Douglas Sirk isn't a director I've explored much. Having only seen a few of his '50s American melodramas, and knowing he had roots as a German filmmaker, I wanted to go back and get a feel for that part of his career. I'd also never seen any films (by any director) made in Germany during the reign of the Nazi regime (i.e. 1933 to 1945), other than "Triumph of the Will", the infamous mega-propaganda documentary by Leni Riefenstahl. So this film had a lot of historical interest for me. What I did not expect, however, was a quality film in its own right. And interestingly, that's exactly what it turned out to be.

"To New Shores" was a 1937 film directed by Sirk when he was still known by his real name, Detlef Sierck. He had directed seven features and three shorts prior to this film, all for the famous German film studio Universum Film AG (or UFA, for short). The history of UFA is dark and controversial, as they became deeply entrenched in the Nazi machine. Prior to the rise of National Socialism in Germany in 1933, UFA had produced some great films, namely the films of Fritz Lang, such as "Dr. Mabuse: The Gambler", "Die Nibelungen", and "Metropolis". When the Nazis came into power, UFA benefited heavily from it. The Nazis' fascist modus operandi extended to the film industry as well, where they essentially made UFA the official film studio of Nazi Germany (UFA churned out the country's propaganda films, including "Triumph of the Will" in 1935), and forced out the other film studios, leaving UFA with little to no competition in the German film industry. Additionally, the Germans' conquering and occupation of so many other countries across Europe was opening new markets to UFA. In a country under German occupation, the influx of cultural materials, such as films, was heavily regulated by the occupying government, so the Nazis could control exactly what films were available to the people of an occupied nation. And, of course, they made sure that UFA's films were everywhere. Put simply, UFA profited immensely from the Nazis' tyranny in Europe during those years. So, naturally, there's often a sense of moral corruption associated with this particular film studio in terms of its complicity with the Nazis during this part of history.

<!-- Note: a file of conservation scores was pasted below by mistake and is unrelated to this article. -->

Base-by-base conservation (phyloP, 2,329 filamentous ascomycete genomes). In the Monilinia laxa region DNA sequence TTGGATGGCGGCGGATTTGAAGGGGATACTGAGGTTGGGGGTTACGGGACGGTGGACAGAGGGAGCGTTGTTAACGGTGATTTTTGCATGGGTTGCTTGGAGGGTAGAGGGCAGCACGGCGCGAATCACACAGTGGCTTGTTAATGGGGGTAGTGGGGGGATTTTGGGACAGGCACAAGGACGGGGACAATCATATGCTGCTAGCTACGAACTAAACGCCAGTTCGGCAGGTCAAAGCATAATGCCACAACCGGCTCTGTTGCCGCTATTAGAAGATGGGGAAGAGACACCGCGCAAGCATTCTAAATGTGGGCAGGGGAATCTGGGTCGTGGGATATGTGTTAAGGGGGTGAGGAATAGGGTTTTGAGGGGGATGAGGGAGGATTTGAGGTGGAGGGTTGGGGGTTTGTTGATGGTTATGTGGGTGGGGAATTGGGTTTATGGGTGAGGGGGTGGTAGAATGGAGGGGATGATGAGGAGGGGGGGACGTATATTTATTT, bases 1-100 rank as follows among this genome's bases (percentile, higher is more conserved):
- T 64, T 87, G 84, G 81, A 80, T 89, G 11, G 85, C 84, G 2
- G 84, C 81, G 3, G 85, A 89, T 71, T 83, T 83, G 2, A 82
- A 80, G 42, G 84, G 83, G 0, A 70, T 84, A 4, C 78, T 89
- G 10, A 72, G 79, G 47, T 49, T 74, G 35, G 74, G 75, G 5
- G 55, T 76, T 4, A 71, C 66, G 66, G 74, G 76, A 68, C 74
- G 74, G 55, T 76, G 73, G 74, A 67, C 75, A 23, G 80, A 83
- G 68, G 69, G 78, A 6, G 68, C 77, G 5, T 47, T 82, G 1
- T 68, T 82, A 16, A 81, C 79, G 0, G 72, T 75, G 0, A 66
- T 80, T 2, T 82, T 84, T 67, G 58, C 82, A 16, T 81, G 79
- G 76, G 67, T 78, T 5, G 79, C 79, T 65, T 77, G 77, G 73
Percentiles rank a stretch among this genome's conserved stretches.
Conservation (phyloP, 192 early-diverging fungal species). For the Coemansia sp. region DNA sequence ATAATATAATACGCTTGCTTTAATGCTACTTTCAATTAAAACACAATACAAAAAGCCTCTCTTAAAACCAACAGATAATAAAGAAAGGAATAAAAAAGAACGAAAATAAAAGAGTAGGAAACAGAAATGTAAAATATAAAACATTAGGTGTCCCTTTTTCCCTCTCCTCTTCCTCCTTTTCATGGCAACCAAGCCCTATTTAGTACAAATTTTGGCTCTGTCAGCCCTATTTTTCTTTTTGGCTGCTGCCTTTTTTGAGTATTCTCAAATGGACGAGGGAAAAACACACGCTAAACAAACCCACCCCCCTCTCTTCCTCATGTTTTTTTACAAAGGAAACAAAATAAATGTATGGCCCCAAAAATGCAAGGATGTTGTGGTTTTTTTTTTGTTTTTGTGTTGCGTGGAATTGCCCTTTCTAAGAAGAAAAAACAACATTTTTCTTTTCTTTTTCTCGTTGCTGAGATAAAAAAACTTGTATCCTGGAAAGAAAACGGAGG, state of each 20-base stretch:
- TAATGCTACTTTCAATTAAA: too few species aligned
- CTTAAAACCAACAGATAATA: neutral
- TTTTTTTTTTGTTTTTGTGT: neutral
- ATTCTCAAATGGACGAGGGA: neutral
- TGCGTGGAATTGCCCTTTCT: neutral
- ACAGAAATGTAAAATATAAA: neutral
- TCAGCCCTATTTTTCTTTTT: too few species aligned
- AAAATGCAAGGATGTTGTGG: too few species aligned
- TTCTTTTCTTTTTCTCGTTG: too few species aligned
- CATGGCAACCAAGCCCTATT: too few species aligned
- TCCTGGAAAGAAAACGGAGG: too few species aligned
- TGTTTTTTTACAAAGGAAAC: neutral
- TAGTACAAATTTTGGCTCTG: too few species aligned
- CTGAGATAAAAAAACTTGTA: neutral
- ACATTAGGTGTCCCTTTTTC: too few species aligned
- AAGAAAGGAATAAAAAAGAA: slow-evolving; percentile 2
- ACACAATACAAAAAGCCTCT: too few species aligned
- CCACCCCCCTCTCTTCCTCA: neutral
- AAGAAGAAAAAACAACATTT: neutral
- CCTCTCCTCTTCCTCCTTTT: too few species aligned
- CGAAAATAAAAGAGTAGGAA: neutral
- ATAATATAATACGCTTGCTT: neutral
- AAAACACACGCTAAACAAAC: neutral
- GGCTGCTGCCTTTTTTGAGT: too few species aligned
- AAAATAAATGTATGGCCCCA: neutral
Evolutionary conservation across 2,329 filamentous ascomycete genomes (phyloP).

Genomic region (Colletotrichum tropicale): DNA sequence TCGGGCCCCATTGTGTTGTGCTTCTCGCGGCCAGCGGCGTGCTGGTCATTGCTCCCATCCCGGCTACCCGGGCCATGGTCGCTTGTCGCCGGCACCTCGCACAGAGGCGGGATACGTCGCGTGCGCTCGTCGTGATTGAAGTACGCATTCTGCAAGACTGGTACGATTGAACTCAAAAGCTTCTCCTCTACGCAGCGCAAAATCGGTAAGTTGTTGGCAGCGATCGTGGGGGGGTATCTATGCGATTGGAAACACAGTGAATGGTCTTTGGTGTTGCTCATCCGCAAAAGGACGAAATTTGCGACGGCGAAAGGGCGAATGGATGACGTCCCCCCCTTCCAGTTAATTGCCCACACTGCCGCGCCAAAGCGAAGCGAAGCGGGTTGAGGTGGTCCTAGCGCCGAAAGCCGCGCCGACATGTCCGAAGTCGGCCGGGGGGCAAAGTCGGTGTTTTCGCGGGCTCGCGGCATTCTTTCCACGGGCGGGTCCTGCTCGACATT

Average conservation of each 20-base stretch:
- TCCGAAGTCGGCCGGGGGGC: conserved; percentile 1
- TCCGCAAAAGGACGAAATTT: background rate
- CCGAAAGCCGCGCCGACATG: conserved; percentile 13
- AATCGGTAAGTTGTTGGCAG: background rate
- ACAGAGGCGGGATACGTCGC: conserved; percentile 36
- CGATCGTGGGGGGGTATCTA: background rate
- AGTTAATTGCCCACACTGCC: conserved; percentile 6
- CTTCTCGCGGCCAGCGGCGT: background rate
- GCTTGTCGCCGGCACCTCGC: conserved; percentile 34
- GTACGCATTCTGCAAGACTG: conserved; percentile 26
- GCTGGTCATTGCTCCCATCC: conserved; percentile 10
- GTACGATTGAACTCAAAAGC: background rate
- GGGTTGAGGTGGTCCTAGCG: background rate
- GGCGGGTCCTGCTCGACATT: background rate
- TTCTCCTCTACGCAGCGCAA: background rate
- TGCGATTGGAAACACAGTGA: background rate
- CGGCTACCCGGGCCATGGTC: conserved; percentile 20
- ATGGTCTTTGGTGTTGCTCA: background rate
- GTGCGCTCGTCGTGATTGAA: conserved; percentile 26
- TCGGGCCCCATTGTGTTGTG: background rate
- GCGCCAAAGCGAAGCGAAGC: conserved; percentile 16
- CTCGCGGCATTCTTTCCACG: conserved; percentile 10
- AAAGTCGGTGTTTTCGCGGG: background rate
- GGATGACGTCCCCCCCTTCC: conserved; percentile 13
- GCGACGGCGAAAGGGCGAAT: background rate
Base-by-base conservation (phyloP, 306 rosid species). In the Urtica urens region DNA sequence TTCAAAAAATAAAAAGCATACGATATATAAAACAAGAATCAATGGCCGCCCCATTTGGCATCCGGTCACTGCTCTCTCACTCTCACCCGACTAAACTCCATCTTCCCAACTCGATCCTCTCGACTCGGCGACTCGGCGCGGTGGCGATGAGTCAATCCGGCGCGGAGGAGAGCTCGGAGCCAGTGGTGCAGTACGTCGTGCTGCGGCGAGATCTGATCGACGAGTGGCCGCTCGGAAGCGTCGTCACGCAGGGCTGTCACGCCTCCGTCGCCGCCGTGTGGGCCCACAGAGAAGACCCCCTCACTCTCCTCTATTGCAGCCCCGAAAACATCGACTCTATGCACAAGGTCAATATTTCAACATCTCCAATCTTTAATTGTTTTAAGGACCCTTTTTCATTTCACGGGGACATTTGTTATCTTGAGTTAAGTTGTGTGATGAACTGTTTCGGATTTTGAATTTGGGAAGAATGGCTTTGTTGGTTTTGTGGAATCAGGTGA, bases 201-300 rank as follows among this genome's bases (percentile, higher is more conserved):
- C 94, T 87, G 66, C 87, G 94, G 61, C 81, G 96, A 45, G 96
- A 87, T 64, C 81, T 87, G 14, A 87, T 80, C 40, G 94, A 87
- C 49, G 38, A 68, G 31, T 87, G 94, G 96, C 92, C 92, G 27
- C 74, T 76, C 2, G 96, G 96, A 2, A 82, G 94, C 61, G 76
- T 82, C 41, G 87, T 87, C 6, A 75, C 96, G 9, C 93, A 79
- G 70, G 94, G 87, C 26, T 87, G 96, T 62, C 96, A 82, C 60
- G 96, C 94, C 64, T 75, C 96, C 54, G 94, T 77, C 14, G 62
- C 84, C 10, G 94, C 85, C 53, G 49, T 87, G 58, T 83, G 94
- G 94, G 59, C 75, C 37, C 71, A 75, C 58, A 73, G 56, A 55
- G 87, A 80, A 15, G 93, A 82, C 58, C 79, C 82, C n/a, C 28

Douglas Sirk, too, could be criticized for his contributions to the Nazi machine. Filmmakers like Fritz Lang and Billy Wilder (a screenwriter at the time) bailed out of Germany upon Hitler's rise to power, while directors like Ernst Lubitsch and F.W. Murnau were already working in America. But Sirk didn't leave, at least not right away. For a time he stayed and worked for UFA and, by extension, for the Nazis. That being said, in 1937 (after this film and one more), he finally left Germany, supposedly because of political sentiments and because of his Jewish wife. It's also worth noting that, when he got to America, he made "Hitler's Madman", and overtly anti-Nazi film.